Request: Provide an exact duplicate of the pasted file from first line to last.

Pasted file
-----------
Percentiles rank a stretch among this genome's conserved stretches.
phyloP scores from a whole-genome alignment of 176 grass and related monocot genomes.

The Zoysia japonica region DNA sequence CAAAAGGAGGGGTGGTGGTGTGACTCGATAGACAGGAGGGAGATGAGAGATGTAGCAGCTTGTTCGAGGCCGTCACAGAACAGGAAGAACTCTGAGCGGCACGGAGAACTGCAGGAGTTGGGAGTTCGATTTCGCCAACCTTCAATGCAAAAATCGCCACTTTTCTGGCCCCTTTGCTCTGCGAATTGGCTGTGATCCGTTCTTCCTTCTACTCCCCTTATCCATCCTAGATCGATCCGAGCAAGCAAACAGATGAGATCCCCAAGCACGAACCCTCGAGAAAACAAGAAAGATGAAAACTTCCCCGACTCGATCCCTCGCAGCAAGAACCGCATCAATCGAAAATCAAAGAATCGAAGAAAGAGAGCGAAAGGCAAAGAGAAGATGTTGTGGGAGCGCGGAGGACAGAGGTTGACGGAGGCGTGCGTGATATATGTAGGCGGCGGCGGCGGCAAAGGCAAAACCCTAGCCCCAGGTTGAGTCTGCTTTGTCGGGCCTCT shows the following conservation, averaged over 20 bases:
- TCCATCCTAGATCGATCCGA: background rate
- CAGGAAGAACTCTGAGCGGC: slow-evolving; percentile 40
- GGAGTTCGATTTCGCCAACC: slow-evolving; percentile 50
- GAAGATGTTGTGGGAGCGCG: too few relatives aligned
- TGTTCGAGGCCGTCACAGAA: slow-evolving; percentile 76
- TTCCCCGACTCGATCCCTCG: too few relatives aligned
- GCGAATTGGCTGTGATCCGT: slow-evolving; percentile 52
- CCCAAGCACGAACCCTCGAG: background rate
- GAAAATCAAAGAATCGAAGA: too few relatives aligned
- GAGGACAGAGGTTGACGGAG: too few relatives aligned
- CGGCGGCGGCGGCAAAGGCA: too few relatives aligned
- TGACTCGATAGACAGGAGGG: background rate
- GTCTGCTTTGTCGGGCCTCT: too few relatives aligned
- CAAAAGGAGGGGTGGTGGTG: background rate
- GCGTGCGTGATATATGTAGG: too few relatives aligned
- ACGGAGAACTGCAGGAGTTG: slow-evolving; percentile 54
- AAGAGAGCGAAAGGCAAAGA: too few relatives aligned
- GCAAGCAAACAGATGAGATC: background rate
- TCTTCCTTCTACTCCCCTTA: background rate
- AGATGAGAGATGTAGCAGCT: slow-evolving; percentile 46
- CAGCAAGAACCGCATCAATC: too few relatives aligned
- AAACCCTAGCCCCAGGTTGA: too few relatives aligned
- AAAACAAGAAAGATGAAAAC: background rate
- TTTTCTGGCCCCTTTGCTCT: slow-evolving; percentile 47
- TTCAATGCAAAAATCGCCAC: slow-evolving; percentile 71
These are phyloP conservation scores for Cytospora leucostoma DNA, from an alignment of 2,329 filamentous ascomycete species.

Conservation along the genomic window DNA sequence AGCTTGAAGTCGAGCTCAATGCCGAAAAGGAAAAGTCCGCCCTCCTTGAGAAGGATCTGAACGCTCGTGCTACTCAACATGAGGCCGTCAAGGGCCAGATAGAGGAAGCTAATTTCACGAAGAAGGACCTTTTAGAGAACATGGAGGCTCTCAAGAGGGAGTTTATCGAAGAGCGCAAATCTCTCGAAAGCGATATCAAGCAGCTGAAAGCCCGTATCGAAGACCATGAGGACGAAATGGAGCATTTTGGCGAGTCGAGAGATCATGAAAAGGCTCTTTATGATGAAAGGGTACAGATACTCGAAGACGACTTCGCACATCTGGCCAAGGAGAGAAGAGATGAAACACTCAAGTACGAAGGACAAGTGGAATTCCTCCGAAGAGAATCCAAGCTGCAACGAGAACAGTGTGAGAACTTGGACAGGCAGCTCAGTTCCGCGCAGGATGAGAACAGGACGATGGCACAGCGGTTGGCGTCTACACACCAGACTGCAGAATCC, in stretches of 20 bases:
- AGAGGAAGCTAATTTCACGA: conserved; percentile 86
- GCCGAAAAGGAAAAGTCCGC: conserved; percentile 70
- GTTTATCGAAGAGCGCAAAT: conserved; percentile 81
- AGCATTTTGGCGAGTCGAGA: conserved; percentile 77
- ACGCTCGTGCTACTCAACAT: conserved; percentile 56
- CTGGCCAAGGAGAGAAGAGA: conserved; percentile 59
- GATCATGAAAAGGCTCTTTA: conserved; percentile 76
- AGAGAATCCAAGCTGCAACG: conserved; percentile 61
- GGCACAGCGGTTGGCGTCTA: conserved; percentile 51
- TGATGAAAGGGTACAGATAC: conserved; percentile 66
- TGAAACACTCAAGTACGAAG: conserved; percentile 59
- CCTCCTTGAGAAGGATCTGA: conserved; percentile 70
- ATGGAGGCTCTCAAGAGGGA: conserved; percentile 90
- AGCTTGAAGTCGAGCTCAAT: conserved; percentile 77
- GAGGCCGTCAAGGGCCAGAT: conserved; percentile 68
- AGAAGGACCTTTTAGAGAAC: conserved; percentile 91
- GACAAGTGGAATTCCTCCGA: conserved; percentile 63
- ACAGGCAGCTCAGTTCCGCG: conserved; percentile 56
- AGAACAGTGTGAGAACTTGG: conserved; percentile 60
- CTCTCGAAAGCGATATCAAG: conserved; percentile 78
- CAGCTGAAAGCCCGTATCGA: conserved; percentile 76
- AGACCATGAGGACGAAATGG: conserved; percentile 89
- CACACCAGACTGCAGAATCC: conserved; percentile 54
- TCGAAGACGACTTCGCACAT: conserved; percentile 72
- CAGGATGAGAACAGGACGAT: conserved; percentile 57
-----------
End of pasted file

Percentiles rank a stretch among this genome's conserved stretches.
phyloP scores from a whole-genome alignment of 176 grass and related monocot genomes.

The Zoysia japonica region DNA sequence CAAAAGGAGGGGTGGTGGTGTGACTCGATAGACAGGAGGGAGATGAGAGATGTAGCAGCTTGTTCGAGGCCGTCACAGAACAGGAAGAACTCTGAGCGGCACGGAGAACTGCAGGAGTTGGGAGTTCGATTTCGCCAACCTTCAATGCAAAAATCGCCACTTTTCTGGCCCCTTTGCTCTGCGAATTGGCTGTGATCCGTTCTTCCTTCTACTCCCCTTATCCATCCTAGATCGATCCGAGCAAGCAAACAGATGAGATCCCCAAGCACGAACCCTCGAGAAAACAAGAAAGATGAAAACTTCCCCGACTCGATCCCTCGCAGCAAGAACCGCATCAATCGAAAATCAAAGAATCGAAGAAAGAGAGCGAAAGGCAAAGAGAAGATGTTGTGGGAGCGCGGAGGACAGAGGTTGACGGAGGCGTGCGTGATATATGTAGGCGGCGGCGGCGGCAAAGGCAAAACCCTAGCCCCAGGTTGAGTCTGCTTTGTCGGGCCTCT shows the following conservation, averaged over 20 bases:
- TCCATCCTAGATCGATCCGA: background rate
- CAGGAAGAACTCTGAGCGGC: slow-evolving; percentile 40
- GGAGTTCGATTTCGCCAACC: slow-evolving; percentile 50
- GAAGATGTTGTGGGAGCGCG: too few relatives aligned
- TGTTCGAGGCCGTCACAGAA: slow-evolving; percentile 76
- TTCCCCGACTCGATCCCTCG: too few relatives aligned
- GCGAATTGGCTGTGATCCGT: slow-evolving; percentile 52
- CCCAAGCACGAACCCTCGAG: background rate
- GAAAATCAAAGAATCGAAGA: too few relatives aligned
- GAGGACAGAGGTTGACGGAG: too few relatives aligned
- CGGCGGCGGCGGCAAAGGCA: too few relatives aligned
- TGACTCGATAGACAGGAGGG: background rate
- GTCTGCTTTGTCGGGCCTCT: too few relatives aligned
- CAAAAGGAGGGGTGGTGGTG: background rate
- GCGTGCGTGATATATGTAGG: too few relatives aligned
- ACGGAGAACTGCAGGAGTTG: slow-evolving; percentile 54
- AAGAGAGCGAAAGGCAAAGA: too few relatives aligned
- GCAAGCAAACAGATGAGATC: background rate
- TCTTCCTTCTACTCCCCTTA: background rate
- AGATGAGAGATGTAGCAGCT: slow-evolving; percentile 46
- CAGCAAGAACCGCATCAATC: too few relatives aligned
- AAACCCTAGCCCCAGGTTGA: too few relatives aligned
- AAAACAAGAAAGATGAAAAC: background rate
- TTTTCTGGCCCCTTTGCTCT: slow-evolving; percentile 47
- TTCAATGCAAAAATCGCCAC: slow-evolving; percentile 71
These are phyloP conservation scores for Cytospora leucostoma DNA, from an alignment of 2,329 filamentous ascomycete species.

Conservation along the genomic window DNA sequence AGCTTGAAGTCGAGCTCAATGCCGAAAAGGAAAAGTCCGCCCTCCTTGAGAAGGATCTGAACGCTCGTGCTACTCAACATGAGGCCGTCAAGGGCCAGATAGAGGAAGCTAATTTCACGAAGAAGGACCTTTTAGAGAACATGGAGGCTCTCAAGAGGGAGTTTATCGAAGAGCGCAAATCTCTCGAAAGCGATATCAAGCAGCTGAAAGCCCGTATCGAAGACCATGAGGACGAAATGGAGCATTTTGGCGAGTCGAGAGATCATGAAAAGGCTCTTTATGATGAAAGGGTACAGATACTCGAAGACGACTTCGCACATCTGGCCAAGGAGAGAAGAGATGAAACACTCAAGTACGAAGGACAAGTGGAATTCCTCCGAAGAGAATCCAAGCTGCAACGAGAACAGTGTGAGAACTTGGACAGGCAGCTCAGTTCCGCGCAGGATGAGAACAGGACGATGGCACAGCGGTTGGCGTCTACACACCAGACTGCAGAATCC, in stretches of 20 bases:
- AGAGGAAGCTAATTTCACGA: conserved; percentile 86
- GCCGAAAAGGAAAAGTCCGC: conserved; percentile 70
- GTTTATCGAAGAGCGCAAAT: conserved; percentile 81
- AGCATTTTGGCGAGTCGAGA: conserved; percentile 77
- ACGCTCGTGCTACTCAACAT: conserved; percentile 56
- CTGGCCAAGGAGAGAAGAGA: conserved; percentile 59
- GATCATGAAAAGGCTCTTTA: conserved; percentile 76
- AGAGAATCCAAGCTGCAACG: conserved; percentile 61
- GGCACAGCGGTTGGCGTCTA: conserved; percentile 51
- TGATGAAAGGGTACAGATAC: conserved; percentile 66
- TGAAACACTCAAGTACGAAG: conserved; percentile 59
- CCTCCTTGAGAAGGATCTGA: conserved; percentile 70
- ATGGAGGCTCTCAAGAGGGA: conserved; percentile 90
- AGCTTGAAGTCGAGCTCAAT: conserved; percentile 77
- GAGGCCGTCAAGGGCCAGAT: conserved; percentile 68
- AGAAGGACCTTTTAGAGAAC: conserved; percentile 91
- GACAAGTGGAATTCCTCCGA: conserved; percentile 63
- ACAGGCAGCTCAGTTCCGCG: conserved; percentile 56
- AGAACAGTGTGAGAACTTGG: conserved; percentile 60
- CTCTCGAAAGCGATATCAAG: conserved; percentile 78
- CAGCTGAAAGCCCGTATCGA: conserved; percentile 76
- AGACCATGAGGACGAAATGG: conserved; percentile 89
- CACACCAGACTGCAGAATCC: conserved; percentile 54
- TCGAAGACGACTTCGCACAT: conserved; percentile 72
- CAGGATGAGAACAGGACGAT: conserved; percentile 57